Sir Noel Malcolm, Senior Research Fellow, All Souls College, University of Oxford
Published: I.B.Tauris on
ISBN: 9780857739322
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The Tribes of Albania, - Robert Elsie

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Page 1 of 1

Alps

CHAPTER 1

THE TRIBES OF THE NORTHERN

ALBANIAN ALPS

(MALËSIA E MADHE)

The Kelmendi Tribe

Location of Tribal Territory

The Kelmendi tribal region is situated in the present District of Malësia e Madhe in the most northerly and isolated portion of Albania. The core of this region is the upper valley of the Cem (Cijevna) River. Kelmendi borders on the traditional tribal regions of Gruda and Triepshi to the west, Hoti to the southwest, Boga to the south, Shala to the east and on Slavic-speaking tribes to the north. The administrative centre of this region, which consists mostly of canyons and deep valleys, is now the village of Vermosh. The main settlements of Kelmendi include: Vermosh, Tamara, Selca, Lëpusha, Vukël and Nikç.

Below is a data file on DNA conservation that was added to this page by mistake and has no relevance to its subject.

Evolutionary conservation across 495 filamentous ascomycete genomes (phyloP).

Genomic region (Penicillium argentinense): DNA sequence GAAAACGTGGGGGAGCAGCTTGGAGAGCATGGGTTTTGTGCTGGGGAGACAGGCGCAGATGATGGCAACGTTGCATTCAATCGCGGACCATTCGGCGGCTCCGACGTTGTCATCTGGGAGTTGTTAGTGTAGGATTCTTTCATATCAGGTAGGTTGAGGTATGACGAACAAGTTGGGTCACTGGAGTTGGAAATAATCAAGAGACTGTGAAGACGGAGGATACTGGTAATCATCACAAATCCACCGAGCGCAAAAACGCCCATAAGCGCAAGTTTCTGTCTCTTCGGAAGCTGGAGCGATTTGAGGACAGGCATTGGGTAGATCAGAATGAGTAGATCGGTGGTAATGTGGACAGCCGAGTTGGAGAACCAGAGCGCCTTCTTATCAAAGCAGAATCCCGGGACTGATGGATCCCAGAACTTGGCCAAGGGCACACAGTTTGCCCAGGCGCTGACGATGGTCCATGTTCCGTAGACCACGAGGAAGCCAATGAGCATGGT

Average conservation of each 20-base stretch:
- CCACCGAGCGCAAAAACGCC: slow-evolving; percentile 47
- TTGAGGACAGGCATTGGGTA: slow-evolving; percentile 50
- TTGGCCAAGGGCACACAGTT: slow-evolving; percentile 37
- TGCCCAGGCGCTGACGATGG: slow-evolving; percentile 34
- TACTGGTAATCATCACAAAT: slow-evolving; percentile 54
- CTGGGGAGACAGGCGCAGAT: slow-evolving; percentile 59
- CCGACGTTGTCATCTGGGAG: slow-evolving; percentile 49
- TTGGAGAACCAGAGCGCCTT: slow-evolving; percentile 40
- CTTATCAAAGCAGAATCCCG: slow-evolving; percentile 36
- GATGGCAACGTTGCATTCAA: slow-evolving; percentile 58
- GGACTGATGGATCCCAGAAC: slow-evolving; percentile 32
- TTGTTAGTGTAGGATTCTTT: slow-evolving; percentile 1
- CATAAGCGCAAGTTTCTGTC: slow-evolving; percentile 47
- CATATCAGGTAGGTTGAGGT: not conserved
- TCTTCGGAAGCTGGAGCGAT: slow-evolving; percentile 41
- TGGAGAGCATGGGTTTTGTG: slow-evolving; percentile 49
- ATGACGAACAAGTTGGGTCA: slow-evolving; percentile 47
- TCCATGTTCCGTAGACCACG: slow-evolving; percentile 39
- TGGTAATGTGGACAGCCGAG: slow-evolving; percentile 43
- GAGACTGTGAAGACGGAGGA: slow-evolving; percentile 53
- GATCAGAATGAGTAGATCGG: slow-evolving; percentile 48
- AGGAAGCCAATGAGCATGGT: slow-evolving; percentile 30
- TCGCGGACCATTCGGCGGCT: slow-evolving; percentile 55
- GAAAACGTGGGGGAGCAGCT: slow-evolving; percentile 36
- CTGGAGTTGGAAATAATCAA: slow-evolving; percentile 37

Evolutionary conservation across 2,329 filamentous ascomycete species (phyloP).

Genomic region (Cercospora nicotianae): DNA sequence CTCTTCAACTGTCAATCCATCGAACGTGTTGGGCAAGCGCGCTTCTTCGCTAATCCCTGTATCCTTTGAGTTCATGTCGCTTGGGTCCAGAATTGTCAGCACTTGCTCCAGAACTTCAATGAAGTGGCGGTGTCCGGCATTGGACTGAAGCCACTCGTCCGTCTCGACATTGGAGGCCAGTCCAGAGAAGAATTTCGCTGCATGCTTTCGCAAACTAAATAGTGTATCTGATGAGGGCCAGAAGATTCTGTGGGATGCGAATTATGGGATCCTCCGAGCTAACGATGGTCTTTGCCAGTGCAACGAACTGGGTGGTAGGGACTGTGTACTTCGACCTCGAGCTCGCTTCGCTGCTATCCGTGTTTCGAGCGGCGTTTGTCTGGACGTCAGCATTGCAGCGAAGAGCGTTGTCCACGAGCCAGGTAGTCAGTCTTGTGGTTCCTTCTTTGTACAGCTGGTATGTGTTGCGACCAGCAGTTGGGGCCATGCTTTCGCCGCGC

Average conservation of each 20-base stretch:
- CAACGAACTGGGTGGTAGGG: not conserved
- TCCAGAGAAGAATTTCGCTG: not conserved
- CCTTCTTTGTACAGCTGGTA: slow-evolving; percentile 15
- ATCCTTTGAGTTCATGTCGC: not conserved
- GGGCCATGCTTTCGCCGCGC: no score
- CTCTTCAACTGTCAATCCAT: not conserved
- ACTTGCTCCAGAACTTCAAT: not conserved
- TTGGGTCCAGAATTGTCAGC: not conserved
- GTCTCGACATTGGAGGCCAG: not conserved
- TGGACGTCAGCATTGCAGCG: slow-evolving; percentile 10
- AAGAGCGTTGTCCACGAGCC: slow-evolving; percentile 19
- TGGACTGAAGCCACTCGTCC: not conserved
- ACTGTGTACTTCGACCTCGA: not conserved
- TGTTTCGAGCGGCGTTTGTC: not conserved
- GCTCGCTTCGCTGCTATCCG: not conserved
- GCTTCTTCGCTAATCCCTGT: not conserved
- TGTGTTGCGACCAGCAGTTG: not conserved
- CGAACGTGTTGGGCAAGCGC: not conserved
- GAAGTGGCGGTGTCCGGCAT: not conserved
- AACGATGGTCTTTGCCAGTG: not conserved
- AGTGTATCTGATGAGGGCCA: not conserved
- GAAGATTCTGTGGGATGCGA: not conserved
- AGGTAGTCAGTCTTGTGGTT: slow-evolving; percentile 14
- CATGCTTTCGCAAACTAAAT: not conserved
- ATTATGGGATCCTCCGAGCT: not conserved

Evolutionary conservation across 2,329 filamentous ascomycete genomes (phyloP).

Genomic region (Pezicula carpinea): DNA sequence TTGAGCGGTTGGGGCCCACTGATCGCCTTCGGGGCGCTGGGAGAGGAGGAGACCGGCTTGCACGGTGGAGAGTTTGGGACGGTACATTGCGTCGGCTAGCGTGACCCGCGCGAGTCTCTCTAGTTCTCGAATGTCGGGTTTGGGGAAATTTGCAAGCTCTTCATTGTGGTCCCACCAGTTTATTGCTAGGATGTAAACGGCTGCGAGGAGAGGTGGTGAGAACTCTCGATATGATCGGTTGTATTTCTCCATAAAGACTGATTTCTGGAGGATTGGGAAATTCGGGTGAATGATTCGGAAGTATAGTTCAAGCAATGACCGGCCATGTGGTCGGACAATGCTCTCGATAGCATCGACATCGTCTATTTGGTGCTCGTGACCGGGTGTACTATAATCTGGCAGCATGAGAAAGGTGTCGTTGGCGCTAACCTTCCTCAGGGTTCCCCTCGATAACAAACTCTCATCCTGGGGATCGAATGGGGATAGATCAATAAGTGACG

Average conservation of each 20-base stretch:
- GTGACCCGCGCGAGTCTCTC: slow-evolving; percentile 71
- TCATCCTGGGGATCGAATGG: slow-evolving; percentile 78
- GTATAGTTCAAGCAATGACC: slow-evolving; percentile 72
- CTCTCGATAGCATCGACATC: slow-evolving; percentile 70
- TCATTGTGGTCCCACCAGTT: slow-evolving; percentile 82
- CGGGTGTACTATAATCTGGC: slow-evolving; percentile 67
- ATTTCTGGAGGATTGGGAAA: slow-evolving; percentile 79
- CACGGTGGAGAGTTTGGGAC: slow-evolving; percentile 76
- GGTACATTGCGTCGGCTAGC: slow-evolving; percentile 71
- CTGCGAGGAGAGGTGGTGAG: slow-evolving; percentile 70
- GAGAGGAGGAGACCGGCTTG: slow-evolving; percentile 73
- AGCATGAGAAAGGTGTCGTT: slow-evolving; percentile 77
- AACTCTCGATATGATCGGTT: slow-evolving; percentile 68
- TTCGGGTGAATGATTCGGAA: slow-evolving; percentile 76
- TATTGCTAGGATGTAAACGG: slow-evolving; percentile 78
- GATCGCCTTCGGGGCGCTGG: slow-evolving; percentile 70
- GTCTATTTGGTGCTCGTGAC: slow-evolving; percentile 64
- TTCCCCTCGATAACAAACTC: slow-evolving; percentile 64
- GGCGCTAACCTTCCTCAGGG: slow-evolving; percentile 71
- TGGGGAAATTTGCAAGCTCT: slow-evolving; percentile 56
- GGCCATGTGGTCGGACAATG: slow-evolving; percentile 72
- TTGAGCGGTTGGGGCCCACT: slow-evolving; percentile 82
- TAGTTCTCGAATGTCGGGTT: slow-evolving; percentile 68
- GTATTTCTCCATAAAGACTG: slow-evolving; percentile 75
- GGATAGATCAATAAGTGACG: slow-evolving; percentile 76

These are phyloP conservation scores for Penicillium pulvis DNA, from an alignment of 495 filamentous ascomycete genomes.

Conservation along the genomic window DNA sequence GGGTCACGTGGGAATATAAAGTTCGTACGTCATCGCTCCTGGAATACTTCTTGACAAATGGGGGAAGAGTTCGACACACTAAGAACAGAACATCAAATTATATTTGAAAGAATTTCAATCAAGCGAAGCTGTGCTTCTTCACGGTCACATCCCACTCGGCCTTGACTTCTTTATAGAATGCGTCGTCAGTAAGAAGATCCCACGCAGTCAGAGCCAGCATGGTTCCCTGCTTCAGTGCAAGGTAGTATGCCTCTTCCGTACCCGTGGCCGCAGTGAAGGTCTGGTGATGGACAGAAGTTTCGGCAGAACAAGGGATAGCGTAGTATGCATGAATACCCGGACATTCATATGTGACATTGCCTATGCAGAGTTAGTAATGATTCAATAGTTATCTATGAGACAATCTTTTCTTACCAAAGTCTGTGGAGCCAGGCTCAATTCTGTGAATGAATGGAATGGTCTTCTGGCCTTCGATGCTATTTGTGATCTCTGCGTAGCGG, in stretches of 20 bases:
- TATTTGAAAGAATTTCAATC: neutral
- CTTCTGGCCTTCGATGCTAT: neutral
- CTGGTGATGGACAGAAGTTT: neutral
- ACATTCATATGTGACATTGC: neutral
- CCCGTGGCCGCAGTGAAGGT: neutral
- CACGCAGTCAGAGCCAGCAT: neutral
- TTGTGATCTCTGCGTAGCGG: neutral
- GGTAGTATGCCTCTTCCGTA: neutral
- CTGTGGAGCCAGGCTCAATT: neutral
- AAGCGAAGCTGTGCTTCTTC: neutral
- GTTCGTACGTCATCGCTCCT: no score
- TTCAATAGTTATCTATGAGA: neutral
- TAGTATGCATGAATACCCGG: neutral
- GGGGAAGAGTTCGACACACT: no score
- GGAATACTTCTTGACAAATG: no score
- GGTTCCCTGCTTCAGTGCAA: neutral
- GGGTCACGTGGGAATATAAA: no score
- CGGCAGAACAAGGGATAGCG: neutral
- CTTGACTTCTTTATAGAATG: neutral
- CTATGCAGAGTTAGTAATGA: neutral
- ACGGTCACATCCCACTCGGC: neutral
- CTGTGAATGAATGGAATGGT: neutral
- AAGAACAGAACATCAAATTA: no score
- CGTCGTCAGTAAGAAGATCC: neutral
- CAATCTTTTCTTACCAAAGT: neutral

Population